Color, line and pattern are useful tools for designing innovative, imaginative compositions. I used a grid design for Pieces of Time (acryclic on canvas, 36×48), breaking up areas like the pieces of a quilt. Each piece makes a different statement; together the pieces mean so much more.
Although the contemporary painter isn’t constrained by the old rules of composition, it’s useful to remember how various design plans can help emphasize the most important elements of your painting. For example, using interesting edges and patterns can direct the viewer’s eye through the painting. Shifting the horizon line or exaggerating one area and simplifying others can help you clarify your intent and make a stronger statement. Whether your style is realistic or abstract, your design will always benefit from a foundation of simple, geometric forms. By composing an emphatic, simplified design, you won’t distract the viewer with unnecessary details. See how five creative artists used various compositions to make strong, clear statements in their work in the April 2010 issue of Watercolor Artist.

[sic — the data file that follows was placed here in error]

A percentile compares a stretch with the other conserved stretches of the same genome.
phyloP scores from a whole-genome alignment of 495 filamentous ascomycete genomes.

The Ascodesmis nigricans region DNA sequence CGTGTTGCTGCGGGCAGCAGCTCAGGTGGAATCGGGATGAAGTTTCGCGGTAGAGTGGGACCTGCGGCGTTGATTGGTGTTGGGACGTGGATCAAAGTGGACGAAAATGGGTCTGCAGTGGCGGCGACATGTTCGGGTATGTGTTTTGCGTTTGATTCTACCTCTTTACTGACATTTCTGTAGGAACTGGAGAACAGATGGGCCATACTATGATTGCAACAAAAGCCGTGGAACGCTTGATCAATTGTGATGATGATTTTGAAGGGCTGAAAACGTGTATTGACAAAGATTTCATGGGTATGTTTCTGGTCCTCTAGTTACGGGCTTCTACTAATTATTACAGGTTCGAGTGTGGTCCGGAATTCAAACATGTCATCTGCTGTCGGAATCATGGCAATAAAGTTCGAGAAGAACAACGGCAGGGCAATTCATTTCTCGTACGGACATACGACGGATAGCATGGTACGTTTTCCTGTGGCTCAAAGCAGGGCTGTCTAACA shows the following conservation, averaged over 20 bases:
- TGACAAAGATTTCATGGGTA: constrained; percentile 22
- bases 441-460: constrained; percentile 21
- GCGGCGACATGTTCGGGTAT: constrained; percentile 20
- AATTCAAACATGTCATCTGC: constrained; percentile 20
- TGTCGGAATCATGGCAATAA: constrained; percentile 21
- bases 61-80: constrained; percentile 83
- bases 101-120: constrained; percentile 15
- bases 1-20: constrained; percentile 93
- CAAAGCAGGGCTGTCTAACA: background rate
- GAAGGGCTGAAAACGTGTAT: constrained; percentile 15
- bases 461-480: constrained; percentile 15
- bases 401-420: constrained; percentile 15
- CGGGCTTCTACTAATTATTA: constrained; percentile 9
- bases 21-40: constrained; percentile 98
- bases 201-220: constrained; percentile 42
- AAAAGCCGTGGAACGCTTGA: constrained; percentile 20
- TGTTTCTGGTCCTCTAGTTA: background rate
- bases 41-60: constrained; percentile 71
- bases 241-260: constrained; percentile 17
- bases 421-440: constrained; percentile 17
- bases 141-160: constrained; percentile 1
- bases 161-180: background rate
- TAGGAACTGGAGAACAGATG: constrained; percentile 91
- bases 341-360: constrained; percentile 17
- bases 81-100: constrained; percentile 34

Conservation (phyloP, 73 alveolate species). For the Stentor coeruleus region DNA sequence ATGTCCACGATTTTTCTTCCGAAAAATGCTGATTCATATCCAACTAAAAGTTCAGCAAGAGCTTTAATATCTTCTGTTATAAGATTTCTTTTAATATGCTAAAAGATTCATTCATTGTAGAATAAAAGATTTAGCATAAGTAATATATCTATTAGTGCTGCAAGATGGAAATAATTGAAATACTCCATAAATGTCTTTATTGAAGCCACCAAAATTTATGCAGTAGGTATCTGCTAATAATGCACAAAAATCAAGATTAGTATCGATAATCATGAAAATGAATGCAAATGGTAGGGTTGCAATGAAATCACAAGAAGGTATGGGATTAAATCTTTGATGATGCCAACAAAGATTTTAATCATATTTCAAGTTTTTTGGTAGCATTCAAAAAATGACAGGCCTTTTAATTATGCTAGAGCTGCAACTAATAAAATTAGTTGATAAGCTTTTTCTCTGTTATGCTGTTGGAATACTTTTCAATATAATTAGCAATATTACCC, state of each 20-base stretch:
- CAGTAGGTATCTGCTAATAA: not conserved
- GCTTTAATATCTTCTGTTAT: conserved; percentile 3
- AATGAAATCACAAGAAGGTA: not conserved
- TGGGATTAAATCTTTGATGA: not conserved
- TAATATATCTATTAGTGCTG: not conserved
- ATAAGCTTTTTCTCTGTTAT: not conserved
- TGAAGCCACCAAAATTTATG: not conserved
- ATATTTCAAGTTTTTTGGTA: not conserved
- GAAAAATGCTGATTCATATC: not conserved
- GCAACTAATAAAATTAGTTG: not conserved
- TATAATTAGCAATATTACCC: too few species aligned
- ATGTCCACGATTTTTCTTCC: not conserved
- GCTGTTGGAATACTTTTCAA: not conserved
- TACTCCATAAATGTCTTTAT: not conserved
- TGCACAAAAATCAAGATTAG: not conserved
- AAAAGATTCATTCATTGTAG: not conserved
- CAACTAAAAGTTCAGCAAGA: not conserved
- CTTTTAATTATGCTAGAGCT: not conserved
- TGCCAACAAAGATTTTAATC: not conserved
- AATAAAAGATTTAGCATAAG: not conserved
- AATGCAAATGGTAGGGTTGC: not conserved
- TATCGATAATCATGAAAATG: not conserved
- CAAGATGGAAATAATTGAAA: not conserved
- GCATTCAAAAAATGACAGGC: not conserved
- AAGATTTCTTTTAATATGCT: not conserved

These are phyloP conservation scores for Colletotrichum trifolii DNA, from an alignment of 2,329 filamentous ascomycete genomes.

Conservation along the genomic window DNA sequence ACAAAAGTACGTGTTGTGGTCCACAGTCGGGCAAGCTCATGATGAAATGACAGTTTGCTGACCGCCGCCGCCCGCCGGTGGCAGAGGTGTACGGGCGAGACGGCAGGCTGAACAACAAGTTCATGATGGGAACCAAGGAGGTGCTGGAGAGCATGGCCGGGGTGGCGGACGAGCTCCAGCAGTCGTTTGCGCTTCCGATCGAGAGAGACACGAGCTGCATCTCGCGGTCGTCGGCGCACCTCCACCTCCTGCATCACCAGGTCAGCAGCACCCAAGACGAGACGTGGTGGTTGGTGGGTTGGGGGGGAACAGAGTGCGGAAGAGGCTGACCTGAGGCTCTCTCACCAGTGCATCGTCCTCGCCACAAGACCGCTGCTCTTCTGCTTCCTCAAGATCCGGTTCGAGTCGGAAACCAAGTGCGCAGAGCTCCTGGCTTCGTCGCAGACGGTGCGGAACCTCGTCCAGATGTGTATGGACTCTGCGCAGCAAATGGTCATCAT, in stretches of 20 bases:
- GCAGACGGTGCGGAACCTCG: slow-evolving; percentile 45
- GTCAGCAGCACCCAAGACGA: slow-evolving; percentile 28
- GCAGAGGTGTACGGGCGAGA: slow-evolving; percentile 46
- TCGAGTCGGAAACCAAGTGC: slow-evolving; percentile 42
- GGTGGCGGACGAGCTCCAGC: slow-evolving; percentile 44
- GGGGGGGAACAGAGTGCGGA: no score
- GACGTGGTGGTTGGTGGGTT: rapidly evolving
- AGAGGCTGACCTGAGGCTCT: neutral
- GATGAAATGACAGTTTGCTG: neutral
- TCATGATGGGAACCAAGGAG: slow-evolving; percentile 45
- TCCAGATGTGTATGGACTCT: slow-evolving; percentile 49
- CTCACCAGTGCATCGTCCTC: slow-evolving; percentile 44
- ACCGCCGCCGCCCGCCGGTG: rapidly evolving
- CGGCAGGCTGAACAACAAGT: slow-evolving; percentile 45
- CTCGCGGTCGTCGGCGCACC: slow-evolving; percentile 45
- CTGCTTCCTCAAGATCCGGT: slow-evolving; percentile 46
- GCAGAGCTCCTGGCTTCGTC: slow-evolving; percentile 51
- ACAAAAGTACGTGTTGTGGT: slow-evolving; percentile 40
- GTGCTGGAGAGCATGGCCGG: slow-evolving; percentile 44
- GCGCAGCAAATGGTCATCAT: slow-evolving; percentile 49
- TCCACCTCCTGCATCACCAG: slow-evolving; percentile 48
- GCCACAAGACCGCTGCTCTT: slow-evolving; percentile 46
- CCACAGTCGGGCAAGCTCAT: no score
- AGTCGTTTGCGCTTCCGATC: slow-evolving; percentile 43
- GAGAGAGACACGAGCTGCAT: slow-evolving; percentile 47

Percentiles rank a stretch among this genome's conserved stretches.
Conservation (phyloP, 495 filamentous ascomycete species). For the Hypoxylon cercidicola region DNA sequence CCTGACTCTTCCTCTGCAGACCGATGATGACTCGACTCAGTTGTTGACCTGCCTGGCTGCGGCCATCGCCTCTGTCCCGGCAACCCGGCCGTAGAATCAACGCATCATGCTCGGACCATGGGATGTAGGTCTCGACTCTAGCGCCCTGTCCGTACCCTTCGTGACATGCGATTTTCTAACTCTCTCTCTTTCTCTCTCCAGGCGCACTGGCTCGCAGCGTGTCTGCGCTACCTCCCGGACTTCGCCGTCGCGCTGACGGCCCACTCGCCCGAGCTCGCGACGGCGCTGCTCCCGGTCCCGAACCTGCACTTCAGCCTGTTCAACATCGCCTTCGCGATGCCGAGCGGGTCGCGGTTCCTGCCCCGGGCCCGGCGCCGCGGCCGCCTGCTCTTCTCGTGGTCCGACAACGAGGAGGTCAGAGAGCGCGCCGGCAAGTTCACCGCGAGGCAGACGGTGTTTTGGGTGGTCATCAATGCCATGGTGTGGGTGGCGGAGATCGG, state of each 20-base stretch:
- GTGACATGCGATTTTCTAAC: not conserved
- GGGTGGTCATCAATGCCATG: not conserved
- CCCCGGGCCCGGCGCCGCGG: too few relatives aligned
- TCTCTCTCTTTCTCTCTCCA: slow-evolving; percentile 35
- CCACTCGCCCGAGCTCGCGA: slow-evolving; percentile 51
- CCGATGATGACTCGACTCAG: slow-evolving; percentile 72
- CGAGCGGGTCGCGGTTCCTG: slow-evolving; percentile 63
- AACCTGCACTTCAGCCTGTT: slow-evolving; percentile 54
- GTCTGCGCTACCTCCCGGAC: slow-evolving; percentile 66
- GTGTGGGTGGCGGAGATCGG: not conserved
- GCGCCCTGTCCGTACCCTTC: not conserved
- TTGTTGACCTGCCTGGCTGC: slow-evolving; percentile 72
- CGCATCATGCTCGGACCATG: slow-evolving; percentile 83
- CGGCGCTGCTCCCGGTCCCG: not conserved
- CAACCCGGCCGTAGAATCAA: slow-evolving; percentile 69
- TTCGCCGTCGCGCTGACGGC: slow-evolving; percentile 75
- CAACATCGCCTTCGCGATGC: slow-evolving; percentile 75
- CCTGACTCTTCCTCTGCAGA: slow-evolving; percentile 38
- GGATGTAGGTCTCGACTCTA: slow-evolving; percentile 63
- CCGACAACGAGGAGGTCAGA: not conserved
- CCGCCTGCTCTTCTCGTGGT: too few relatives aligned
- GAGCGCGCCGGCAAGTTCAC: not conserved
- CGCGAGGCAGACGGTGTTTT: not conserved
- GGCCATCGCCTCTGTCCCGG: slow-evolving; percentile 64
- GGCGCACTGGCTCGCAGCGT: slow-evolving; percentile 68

Try This at Home
Put your own creative spin on a basic composition. Try condensing the theme of your painting into one word and choose the design that will help make the statement more clear and concise. Send a JPEG (with a resolution of 72 dpi) of your painting to firstname.lastname@example.org with Creativity Workshop in the subject line and tell us about your process. We’ll choose our favorite paintings and publish them on our website. One entrant will receive a six-month subscription to ArtistsNetwork.tv online video workshops, plus $50 worth of North Light ?ne art books. The deadline for entry is April 12, 2010.
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